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I'm writing a program that has to execute other external processes; right now the program launches the processes' commandlines via popen, grabs any output, and then grabs the exit status via pclose.

What is happening, however, is that for fast-running processes (e.g. the launched process errors out quickly) the pclose call cannot get the exit status (pclose returns -1, errno is ECHILD).

Is there a way for me to mimic the popen/pclose type behavior, except in a manner that guarantees capturing the process end "event" and the resultant return code? How do I avoid the inherent race condition with pclose and the termination of the launched process?

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up vote 3 down vote accepted


popen is just a wrapper to simplify the fork/exec calls. If you want to acquire the output of the child, you'll need to create a pipe, call fork, dup the child's file descriptors to the pipe, and then exec. The parent can read the output from the pipe and call wait to get the child's exit status.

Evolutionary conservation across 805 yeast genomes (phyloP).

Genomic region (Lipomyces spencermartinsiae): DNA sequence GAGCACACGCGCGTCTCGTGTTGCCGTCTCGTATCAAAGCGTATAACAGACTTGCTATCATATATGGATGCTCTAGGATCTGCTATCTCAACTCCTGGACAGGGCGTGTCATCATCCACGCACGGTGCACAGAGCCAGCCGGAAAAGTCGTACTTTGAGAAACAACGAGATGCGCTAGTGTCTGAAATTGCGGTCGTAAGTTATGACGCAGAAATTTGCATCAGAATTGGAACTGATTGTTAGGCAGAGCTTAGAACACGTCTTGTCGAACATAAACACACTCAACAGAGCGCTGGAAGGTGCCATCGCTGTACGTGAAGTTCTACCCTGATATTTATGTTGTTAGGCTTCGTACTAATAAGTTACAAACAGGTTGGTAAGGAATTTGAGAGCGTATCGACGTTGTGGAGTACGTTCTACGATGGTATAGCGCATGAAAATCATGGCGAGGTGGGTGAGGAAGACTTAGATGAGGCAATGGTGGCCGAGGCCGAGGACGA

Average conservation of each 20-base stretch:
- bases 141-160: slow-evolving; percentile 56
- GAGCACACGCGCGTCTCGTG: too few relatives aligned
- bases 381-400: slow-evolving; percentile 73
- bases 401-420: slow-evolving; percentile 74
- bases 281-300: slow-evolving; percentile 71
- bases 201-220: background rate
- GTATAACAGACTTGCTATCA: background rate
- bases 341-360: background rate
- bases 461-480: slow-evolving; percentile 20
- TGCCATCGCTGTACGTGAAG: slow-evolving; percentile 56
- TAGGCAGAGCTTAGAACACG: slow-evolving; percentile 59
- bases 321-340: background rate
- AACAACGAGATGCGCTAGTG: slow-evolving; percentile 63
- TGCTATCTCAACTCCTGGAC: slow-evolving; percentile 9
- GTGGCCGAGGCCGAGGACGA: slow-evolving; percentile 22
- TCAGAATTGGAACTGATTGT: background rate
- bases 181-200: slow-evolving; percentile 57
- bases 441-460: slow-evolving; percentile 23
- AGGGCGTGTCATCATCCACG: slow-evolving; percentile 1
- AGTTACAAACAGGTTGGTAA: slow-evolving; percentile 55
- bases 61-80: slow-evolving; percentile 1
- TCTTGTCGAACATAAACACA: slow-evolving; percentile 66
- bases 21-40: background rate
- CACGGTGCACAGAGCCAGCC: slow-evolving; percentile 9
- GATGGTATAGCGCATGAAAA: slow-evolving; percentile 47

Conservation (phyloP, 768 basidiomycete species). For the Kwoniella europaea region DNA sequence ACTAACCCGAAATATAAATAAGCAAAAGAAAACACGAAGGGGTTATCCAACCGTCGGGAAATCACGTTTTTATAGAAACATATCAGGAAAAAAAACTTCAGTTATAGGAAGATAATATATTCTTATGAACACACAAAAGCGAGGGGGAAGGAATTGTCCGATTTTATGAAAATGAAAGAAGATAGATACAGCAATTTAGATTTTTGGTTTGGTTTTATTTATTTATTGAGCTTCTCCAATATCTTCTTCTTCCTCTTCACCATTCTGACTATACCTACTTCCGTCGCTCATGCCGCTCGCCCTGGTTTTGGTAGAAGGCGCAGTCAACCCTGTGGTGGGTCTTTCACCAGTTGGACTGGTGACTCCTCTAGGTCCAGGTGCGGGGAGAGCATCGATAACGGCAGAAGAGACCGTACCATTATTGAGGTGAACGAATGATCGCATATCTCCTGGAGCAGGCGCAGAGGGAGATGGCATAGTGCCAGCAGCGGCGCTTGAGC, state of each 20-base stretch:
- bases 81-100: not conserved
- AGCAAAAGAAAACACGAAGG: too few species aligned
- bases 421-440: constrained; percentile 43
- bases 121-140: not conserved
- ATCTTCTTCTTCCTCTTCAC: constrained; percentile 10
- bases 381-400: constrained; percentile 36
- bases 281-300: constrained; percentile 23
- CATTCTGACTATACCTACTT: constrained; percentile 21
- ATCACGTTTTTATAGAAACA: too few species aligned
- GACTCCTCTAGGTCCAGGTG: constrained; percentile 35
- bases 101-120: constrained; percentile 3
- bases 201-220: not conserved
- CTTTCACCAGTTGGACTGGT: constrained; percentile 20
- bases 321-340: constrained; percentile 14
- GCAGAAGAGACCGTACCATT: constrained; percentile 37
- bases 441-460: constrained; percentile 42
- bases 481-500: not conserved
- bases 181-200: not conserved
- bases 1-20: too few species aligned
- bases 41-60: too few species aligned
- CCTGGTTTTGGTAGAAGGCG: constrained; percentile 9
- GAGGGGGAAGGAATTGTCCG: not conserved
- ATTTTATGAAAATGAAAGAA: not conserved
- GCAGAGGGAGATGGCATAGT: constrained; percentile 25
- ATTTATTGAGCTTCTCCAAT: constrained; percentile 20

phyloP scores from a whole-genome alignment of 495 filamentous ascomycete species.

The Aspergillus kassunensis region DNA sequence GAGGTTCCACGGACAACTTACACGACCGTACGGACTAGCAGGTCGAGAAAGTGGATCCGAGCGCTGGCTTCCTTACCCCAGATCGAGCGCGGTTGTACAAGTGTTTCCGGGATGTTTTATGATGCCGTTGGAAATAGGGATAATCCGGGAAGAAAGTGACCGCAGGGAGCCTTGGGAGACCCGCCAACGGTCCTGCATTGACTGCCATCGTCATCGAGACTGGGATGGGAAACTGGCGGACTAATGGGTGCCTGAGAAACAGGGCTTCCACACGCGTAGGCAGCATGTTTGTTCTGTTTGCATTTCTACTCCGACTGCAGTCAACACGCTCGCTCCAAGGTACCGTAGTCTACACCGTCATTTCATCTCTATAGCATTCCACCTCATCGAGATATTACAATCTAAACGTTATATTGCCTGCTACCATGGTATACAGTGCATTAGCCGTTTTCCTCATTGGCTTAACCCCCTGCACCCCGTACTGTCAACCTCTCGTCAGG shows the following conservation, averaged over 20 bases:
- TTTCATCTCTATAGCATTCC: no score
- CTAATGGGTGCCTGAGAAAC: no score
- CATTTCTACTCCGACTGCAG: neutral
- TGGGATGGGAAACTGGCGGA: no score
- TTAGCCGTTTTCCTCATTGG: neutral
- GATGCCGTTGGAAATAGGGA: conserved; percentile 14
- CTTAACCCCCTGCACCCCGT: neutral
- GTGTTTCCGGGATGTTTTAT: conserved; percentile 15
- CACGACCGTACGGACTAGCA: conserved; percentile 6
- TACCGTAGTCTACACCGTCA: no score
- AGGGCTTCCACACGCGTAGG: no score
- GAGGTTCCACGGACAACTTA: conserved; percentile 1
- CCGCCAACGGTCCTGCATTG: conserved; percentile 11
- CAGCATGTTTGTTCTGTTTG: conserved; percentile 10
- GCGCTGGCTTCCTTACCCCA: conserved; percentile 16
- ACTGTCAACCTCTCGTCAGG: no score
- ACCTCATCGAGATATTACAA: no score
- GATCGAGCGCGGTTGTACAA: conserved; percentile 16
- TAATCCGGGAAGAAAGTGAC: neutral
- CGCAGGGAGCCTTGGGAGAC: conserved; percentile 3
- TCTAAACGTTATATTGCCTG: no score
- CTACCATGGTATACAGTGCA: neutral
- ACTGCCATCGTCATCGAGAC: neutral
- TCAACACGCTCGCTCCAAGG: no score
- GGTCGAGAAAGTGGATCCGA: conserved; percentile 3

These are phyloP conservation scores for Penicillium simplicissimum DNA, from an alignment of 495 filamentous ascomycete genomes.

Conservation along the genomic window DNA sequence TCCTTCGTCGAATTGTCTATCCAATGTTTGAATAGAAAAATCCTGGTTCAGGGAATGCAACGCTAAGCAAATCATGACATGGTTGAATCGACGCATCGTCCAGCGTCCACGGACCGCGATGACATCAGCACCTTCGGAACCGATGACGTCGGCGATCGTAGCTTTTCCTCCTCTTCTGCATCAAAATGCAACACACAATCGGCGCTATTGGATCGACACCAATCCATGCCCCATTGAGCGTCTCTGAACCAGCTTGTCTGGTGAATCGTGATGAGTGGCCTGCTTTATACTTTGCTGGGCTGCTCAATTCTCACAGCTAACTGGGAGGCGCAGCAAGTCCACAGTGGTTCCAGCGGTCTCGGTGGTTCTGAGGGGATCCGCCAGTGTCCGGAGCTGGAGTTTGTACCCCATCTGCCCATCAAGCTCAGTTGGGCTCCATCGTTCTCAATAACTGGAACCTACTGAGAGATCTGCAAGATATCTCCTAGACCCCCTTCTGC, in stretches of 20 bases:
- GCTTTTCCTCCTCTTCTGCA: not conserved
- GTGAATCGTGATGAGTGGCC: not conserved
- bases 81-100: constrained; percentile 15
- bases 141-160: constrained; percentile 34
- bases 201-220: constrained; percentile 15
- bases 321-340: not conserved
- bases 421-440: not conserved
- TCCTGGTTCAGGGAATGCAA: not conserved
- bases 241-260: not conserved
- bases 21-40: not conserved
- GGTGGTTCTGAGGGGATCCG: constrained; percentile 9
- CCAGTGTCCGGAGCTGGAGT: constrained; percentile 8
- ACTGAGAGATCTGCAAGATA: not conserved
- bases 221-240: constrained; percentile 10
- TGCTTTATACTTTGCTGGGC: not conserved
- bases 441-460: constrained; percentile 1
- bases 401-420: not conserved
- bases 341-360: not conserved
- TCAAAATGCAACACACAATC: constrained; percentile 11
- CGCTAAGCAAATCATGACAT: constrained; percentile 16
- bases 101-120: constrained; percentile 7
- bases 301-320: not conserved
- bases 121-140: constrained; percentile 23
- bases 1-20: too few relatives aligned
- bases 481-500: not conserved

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As popen is avaialble on windows, which doesn't have a fork, it is obviously not always a wrapper. – anon Aug 3 '09 at 17:49
I rewrote my code to do this (fork/exec/dup/etc.) and now I am getting intermittent failures on waitpid(...) returning -1/errno=ECHILD. Crap. – Joe Aug 3 '09 at 21:15
Ok: I figured this out. This code works great. My old code with popen/pclose works great. What did NOT work great was the hidden SIGCHLD handler that was buried in common code that I inherited. OH SNAP. I was basically in a race against that handler (which was simply calling waitpid(-1,...). Lesson learned: read all the man page, and don't assume anything! – Joe Aug 4 '09 at 1:23

You can use vfork() and execv().

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